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Drawing on Lenski's, Marx's, Weber's, and Durkheim's Theories

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Society is an important part of human life and, in an effort to explain the concept of society, different theoretical views have been established over the years. From various viewpoints, Gerhard Lenski, Karl Max, Max Weber and Emile Durkheim all attempted to explain the essence of human societies. As such, a study of their works will help to illustrate how modern society is better than previous societies, and how modern society is declining.
Gerhard Lenski suggests that a society's acquisition of technology contributes to its progressive evolution. In a culture, the speed of transition is directly proportional to the amount of technology in society. His stratification of societies was based on the level of technology. The types of societies by Lenski are hunting and gathering societies, horticultural and pastoral societies, agrarian societies, industrial societies, and postindustrial societies (Elwell, 2013). Technology has made the modern society adaptive to changes to natural and social environments thus making it better. Karl Max, on the other hand, divided the society into capitalists and proletarians where the former exploit the latter for labor. The modern society, in his view, reinforces the domination of capitalism. The production of material goods ends up molding all societal aspects considering the commercial success of capitalist systems due to an inclination to profits. Max Weber perceives the modern society as better than past societies since modern societies are characterized by rationality rather than strict tradition. As such, the most efficient way to accomplish a task is always sought. According to Emile Durkheim, modern societies are based on organic solidarity which is widely based on specialization. Despite perceived limitations, organic solidarity is necessary for the advancement of societies (Pope & Johnson, 1983).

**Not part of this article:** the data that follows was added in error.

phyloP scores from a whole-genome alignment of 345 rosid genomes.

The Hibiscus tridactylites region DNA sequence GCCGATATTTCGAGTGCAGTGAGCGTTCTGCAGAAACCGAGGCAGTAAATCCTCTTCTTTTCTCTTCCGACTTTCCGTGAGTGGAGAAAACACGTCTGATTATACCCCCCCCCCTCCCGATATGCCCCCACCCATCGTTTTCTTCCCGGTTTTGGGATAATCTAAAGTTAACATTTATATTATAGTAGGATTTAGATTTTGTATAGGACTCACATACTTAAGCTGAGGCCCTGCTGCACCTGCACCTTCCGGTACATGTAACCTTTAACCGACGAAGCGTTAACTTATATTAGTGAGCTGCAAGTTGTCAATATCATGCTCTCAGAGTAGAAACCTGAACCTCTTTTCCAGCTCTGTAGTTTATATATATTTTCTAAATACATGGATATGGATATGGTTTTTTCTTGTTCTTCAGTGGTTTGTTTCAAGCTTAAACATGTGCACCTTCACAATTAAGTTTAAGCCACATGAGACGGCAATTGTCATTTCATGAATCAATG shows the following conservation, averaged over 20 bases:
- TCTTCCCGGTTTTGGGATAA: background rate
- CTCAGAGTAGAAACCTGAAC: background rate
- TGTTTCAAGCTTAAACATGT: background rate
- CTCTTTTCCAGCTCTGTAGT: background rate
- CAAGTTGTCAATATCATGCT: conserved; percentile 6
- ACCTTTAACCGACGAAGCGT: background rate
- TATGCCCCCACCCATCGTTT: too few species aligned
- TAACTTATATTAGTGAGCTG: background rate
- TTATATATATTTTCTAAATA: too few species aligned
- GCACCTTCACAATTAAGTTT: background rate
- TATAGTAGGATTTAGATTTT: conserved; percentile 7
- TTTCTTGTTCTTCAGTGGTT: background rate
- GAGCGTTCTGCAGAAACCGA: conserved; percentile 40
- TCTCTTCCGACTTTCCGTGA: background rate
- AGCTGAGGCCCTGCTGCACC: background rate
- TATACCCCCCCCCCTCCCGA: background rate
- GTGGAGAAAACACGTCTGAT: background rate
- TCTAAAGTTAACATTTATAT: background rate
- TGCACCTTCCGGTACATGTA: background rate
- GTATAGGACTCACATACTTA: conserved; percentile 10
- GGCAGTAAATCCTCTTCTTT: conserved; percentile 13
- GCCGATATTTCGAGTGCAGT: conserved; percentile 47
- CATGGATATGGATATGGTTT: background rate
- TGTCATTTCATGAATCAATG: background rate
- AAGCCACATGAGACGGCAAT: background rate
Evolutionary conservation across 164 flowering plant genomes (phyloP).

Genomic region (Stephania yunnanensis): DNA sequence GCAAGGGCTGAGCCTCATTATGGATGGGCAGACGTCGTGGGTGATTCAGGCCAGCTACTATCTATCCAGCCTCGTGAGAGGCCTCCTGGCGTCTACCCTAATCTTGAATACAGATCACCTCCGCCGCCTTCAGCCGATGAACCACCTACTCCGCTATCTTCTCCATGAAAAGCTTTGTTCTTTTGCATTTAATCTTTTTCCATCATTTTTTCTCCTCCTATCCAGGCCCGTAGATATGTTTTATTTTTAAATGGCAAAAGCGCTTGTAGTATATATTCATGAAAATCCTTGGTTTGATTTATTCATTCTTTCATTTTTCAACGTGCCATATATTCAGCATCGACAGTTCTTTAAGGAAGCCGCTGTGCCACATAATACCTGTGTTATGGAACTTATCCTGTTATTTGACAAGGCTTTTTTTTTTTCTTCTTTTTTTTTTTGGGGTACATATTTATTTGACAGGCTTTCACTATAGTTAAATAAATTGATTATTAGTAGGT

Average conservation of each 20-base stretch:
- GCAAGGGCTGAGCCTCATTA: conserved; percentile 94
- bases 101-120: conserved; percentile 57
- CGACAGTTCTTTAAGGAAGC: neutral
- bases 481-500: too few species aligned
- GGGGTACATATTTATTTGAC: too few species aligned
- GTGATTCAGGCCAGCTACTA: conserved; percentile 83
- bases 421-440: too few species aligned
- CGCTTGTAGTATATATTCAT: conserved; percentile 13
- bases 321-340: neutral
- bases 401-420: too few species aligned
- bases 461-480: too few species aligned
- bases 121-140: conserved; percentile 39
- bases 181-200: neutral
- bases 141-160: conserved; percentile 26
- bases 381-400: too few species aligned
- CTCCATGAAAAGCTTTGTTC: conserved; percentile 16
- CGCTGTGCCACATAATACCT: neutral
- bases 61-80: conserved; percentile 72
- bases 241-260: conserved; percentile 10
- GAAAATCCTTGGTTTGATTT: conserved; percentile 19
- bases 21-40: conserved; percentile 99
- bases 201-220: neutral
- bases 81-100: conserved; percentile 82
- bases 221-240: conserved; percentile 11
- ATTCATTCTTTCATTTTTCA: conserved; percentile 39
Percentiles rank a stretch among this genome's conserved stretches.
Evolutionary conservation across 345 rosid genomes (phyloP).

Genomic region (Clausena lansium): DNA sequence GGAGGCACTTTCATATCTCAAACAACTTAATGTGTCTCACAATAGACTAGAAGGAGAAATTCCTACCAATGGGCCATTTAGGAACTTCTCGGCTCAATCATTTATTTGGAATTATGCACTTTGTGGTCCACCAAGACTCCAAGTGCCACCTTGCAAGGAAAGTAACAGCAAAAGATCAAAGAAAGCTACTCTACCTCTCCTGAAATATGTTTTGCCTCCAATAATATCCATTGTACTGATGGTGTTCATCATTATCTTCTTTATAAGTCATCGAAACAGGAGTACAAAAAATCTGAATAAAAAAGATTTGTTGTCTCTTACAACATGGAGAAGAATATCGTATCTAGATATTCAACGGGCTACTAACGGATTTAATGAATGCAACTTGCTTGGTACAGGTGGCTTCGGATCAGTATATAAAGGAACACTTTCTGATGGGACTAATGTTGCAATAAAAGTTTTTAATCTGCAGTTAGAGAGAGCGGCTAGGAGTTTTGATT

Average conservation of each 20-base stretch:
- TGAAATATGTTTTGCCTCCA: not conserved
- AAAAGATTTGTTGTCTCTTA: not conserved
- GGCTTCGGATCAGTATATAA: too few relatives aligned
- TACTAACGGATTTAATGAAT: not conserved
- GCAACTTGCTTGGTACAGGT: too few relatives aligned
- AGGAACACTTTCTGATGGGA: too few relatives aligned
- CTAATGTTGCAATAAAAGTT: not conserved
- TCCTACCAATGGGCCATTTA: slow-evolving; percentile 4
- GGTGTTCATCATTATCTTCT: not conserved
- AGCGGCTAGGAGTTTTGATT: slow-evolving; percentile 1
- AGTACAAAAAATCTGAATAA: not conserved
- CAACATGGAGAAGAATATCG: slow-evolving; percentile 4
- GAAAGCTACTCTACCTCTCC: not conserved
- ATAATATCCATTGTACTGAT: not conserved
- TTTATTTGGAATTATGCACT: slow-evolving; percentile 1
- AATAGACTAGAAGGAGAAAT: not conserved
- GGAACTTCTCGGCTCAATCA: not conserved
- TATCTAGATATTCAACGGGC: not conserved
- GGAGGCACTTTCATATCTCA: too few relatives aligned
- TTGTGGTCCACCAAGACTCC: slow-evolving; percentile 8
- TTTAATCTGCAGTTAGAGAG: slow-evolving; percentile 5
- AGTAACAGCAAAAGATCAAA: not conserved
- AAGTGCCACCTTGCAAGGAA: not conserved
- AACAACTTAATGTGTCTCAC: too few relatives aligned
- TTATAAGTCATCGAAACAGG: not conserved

Besides the apparent support for the modern societies, each of the thinkers criticizes the modern society. According to Lenski, despite the potential to solve our problems, technology always creates new problems as is evident in today’s society. Karl Marx insists that capitalism, which is a salient feature of the modern society, has promoted alienation due to the exploitation of the proletarians. The outcome, according to Marx is a socialist revolution. Weber, on the other hand, is of the opinion that the rationalization of the society has led to dehumanization (Weber, 2009). Lastly, Durkheim’s view is that the shift to organic solidarity has resulted in the decline in the level of trust between societal members.

References

Elwell, F.W. (2013). Lenski’s Evolutionary Theory. Retrieved from http://www.faculty.rsu.edu/users/f/felwell/www/Theorists/Essays/Lenski2.htm

Pope, W., & Johnson, B. D. (1983). Inside organic solidarity. American Sociological Review, 681-692.

Weber, M. (2009). The theory of social and economic organization. Simon and Schuster.

October 26, 2021
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